Chapter 10 Summary

It is a time of peace and prosperity. Though human beings have always aimed for an age of reason, this is the first time that one has actually taken place; there are drawbacks, however. The newspapers are exceptionally dull. There is no crime, no mysterious murders to be indignant about; in fact, they are reenacted on television so there is no mystery about it, since the Overlords have the ability to see and record all human activity. This technology was not available to the common public. Rupert Boyce’s full projection machine was limited to the boundaries of his animal preserve. In the rare cases where there is serious crime, no one is so ill-bred as to want to find out about it.

The average working week is twenty hours long. Most production is done by robots. Humans are needed only for trouble-shooting, making decisions, and planning new enterprises for the manufacturing world. Education has taken away the fear of boredom. The standard of Earth’s culture has risen considerably. The average human intelligence has not increased, but for the first time everyone is given the opportunity to use what brain he or she has.

Most people have two homes, since travel is easy and science has tamed the wildest areas of the Earth. Two of the most popular regions are the Arctic and the Antarctic, where people travel back and forth to take advantage of the extended daylight of the summer days. Deserts, mountains, and even the oceans are sites where people now build their homes. Some people dwell in exotic locations, such as the summit of Mount Everest or behind Victoria Falls. Inevitably, accidents will happen, but it has become almost a game to watch the rescue efforts.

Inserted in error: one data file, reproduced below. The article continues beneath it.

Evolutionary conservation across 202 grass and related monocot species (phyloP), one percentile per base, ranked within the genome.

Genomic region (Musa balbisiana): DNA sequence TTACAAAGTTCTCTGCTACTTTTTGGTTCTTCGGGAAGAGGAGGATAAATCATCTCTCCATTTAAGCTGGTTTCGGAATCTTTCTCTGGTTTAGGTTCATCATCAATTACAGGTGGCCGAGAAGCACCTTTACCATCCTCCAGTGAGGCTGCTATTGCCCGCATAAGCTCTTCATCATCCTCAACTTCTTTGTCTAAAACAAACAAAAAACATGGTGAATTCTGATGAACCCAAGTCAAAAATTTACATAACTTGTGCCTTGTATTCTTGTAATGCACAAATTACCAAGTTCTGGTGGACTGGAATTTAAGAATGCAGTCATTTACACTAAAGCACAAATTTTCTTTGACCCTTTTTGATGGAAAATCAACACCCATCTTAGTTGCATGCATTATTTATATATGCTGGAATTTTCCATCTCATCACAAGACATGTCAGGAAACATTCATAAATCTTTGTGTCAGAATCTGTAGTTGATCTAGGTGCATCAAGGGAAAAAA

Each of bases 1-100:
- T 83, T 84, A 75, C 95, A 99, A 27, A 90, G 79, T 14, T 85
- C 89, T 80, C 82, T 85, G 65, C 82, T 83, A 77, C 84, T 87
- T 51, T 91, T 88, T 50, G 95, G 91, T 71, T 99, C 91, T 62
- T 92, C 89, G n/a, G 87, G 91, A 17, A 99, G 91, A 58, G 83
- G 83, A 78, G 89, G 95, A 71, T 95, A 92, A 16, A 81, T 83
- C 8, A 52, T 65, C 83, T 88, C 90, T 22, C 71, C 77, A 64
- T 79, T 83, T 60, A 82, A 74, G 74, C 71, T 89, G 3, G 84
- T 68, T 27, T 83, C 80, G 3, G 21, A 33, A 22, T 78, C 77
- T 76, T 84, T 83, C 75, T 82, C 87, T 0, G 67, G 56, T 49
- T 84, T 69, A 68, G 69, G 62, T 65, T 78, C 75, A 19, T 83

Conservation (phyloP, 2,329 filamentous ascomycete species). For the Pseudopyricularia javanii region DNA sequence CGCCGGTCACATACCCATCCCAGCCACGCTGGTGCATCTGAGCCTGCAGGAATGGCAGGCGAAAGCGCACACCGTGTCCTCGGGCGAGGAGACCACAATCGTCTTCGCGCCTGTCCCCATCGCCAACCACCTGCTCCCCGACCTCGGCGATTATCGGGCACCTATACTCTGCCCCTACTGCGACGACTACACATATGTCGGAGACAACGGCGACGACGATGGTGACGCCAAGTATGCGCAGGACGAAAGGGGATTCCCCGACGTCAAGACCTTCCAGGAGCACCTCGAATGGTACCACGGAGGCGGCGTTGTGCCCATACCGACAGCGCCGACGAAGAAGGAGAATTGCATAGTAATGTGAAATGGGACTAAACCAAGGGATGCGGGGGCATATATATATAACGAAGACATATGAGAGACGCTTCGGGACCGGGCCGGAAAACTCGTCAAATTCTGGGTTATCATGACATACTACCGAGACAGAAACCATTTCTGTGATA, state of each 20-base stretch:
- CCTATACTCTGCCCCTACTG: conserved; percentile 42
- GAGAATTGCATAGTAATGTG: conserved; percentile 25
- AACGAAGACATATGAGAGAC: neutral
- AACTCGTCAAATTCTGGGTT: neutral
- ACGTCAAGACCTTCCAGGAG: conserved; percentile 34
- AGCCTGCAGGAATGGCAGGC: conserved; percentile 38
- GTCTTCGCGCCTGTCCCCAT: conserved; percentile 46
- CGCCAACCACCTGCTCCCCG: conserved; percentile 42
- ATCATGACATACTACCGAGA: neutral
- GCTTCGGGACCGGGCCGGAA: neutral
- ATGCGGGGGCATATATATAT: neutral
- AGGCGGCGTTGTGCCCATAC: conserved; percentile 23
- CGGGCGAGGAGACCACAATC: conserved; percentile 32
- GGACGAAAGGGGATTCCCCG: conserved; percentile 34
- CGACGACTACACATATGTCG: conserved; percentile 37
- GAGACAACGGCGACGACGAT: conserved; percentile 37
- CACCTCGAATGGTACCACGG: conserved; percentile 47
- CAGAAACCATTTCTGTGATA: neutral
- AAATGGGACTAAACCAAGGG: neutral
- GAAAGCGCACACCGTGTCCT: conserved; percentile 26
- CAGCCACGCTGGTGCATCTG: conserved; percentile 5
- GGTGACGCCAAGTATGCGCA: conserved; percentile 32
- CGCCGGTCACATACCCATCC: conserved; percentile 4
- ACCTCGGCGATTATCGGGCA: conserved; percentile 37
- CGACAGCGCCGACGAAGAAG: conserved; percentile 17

The military forces of the world have been dissolved, so this has doubled the amount of time and money that the nations have. The necessities of life are free for the taking, so no one hands over money for things such as food or shelter. The average human being has earned this right by being a productive member of society. There are very few idle people, and it is less expensive to deal with them than to provide mundane unskilled jobs whose sole purpose was to transfer items from one ledger to another.

Nearly a quarter of the total activity of the human race is spent on sports. This has resulted in the extinction of the professional sportsmen, since common amateurs have excelled in their skills. Entertainment has also progressed, though the films coming from Hollywood in the twenty-first century would be considered extremely high-brow from the viewpoint of the twentieth century inhabitant. There are some who begin to question, “Where do we go from here?”